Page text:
Identification of prognostic factors within a given study population is the basis on which all staging systems have been developed. In the present study, a broad range of clinical, laboratory and tumor parameters showed statistical significance in univariate analysis. However, in multivariate analysis only aP, bilirubin, ascites, AFP, number of tumor nodes and BCLC-tumor extension remained strong predictors of survival. AFP, which is included only in 2 of the 7 examined staging systems (CLIP and GETCH), has repeatedly been identified as an independent prognostic factor in different settings [9], [33][34]. The current data emphasize the importance of AFP for prognostification in general and its exceptional role in screening, early detection and monitoring treatment is emphasized in a number of guidelines [35]. Except for TNM, bilirubin is included in all of the tested staging systems, underlining its outstanding prognostic relevance. In a large review of the literature, including a total of 23.968 patients from 72 studies bilirubin has been found to be under the six most important prognostic parameters [36]. Alkaline phosphatase (aP) is a less common prognostic marker of HCC. Of the currently tested staging systems, GETCH is the only one containing this parameter, nevertheless aP was identified as an independent prognostic factor, confirming the observations of Huitzil-Melendez et al. [15], which have been made in the context of an advanced HCC-collective. Ascites is included in the Child-Pugh, Okuda, BCLC, CLIP and JIS-scores. Therefore its significance in our multivariate analysis came as no surprise and is supported by many other studies showing its prognostic importance [37]. The tumor parameters included in the BCLC-score (“BCLC tumor features”) and the number of tumor nodes remained significant in multivariate analysis. Tumor parameters included in other staging systems, for example differentiating between tumor extension to more or less than 50% (part of the Okuda-score), are obviously not differentiated enough to bear an independent prognostic information. Altogether, the identification of three liver- as well as three tumor-related parameters as prognostic factors once again strengthens the need for a two-dimensional staging system including both categories. Some studies [16], [36] noted an independent prognostic meaning of the “general health status”. However, the consideration of this parameter in an ideal staging system as a “third dimension” as in BCLC (ECOG) and GETCH (Karnofsky) is not supported by our data.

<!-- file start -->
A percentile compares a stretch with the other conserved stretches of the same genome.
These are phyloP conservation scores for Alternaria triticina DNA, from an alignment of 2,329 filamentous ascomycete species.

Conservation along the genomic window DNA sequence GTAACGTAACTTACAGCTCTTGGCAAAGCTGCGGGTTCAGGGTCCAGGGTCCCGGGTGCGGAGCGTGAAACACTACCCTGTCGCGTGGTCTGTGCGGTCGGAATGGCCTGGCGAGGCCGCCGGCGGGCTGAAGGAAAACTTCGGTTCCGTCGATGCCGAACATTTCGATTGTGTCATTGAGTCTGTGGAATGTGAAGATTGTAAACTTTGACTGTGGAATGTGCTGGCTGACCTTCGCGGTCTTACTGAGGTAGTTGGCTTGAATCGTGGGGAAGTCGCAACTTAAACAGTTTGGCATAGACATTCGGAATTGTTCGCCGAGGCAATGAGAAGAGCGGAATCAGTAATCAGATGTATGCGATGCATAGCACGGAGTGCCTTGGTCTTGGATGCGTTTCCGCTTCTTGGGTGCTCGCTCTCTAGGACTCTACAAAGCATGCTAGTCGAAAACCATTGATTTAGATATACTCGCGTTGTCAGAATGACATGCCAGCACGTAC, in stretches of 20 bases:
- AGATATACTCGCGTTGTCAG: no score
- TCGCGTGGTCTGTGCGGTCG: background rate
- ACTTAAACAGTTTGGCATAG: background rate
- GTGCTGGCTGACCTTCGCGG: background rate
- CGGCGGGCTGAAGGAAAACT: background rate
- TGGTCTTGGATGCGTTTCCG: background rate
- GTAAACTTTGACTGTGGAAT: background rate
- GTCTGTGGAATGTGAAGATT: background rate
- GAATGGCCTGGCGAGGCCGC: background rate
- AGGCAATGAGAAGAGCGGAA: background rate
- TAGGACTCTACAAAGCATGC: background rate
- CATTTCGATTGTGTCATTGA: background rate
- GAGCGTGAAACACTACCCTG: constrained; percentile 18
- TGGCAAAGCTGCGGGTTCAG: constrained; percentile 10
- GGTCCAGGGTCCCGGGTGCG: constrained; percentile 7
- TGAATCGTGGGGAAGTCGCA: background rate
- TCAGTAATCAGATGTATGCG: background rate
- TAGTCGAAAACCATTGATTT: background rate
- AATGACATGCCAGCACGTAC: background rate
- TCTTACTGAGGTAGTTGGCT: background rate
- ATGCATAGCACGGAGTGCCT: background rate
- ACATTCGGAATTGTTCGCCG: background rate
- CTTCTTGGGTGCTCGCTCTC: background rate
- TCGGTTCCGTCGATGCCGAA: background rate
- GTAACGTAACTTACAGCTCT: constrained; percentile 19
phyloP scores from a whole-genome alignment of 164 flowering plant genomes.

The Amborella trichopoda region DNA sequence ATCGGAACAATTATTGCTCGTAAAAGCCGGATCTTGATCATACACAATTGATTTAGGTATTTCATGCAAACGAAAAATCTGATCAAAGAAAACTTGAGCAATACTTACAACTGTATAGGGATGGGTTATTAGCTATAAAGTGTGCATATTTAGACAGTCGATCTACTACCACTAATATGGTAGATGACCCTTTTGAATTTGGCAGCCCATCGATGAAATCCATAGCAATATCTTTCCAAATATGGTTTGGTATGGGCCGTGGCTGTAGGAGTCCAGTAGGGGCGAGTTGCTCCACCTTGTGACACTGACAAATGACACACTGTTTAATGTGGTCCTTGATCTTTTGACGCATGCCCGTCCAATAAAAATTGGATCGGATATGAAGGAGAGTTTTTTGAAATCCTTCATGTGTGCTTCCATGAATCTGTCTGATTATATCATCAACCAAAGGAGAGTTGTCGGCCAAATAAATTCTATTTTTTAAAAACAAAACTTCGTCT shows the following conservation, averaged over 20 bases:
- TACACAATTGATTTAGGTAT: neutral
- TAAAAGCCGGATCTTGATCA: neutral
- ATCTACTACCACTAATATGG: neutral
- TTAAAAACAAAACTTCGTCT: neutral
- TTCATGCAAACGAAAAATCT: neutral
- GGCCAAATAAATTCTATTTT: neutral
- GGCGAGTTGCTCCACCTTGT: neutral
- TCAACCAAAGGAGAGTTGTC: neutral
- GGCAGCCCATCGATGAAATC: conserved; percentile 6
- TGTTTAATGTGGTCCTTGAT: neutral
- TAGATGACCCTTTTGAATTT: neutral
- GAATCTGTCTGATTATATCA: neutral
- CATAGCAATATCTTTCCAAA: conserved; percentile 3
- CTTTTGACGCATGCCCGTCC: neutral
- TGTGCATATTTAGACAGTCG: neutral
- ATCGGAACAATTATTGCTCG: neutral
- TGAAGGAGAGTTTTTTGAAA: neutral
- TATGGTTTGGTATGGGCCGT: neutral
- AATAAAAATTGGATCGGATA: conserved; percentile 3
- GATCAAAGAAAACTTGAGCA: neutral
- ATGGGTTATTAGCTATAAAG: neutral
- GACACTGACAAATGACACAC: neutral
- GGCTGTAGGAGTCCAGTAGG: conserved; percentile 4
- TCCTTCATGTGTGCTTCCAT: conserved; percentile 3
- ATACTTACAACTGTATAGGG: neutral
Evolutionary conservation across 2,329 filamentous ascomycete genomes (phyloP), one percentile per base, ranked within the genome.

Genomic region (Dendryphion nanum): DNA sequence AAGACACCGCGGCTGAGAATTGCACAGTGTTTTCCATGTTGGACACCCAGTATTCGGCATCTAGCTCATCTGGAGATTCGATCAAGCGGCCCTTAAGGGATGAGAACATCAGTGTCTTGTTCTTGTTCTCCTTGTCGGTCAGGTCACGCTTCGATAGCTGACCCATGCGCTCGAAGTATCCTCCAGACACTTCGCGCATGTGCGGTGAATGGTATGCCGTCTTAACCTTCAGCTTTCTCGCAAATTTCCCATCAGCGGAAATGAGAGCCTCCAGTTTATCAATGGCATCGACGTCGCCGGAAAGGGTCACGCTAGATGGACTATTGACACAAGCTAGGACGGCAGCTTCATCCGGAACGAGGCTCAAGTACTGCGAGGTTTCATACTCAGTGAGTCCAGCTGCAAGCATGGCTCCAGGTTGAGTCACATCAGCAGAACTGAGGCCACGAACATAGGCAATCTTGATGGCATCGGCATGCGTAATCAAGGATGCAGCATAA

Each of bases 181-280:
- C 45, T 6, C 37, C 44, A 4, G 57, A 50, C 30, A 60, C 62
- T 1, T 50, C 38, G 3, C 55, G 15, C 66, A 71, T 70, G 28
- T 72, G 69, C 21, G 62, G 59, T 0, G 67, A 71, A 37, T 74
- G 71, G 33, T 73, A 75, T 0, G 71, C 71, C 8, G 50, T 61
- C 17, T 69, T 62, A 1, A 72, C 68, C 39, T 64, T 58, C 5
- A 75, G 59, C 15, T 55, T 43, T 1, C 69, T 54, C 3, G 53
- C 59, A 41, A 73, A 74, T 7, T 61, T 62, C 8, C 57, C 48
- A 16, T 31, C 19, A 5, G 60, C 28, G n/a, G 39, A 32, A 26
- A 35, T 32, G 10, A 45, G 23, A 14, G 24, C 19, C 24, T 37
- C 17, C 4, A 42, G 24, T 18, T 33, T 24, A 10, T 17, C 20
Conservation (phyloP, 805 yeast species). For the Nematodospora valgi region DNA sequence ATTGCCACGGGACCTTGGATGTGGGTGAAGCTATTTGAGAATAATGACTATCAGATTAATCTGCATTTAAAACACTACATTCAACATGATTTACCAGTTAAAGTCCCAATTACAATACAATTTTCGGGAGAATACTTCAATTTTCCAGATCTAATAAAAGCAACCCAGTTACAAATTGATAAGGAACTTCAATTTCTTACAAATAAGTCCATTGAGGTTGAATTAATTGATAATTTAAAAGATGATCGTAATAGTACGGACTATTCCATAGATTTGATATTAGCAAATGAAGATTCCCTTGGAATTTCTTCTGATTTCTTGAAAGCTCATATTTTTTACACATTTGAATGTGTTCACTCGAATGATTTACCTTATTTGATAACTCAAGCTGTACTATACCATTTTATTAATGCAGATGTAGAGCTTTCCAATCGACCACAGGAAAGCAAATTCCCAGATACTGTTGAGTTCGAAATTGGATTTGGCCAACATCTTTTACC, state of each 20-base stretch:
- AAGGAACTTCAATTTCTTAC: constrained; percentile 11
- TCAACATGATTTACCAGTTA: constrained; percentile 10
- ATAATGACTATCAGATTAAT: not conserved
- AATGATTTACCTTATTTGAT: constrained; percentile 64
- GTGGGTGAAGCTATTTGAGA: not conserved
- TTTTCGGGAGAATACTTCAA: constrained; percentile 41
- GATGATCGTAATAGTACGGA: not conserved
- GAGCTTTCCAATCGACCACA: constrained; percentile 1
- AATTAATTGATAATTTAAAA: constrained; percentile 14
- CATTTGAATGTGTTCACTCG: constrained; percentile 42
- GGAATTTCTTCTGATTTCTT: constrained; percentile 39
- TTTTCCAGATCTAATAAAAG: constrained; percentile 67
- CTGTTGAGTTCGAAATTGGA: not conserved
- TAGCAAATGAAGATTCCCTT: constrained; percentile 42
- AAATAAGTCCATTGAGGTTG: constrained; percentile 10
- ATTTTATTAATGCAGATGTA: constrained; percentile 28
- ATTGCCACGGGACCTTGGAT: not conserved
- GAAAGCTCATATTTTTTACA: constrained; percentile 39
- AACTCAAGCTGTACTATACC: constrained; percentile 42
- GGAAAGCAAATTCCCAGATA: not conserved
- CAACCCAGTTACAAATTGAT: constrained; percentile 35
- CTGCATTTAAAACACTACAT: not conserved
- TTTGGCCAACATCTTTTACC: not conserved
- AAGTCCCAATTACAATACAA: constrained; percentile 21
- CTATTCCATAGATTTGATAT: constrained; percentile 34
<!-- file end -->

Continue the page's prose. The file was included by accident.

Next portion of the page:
Validation and ranking of staging systems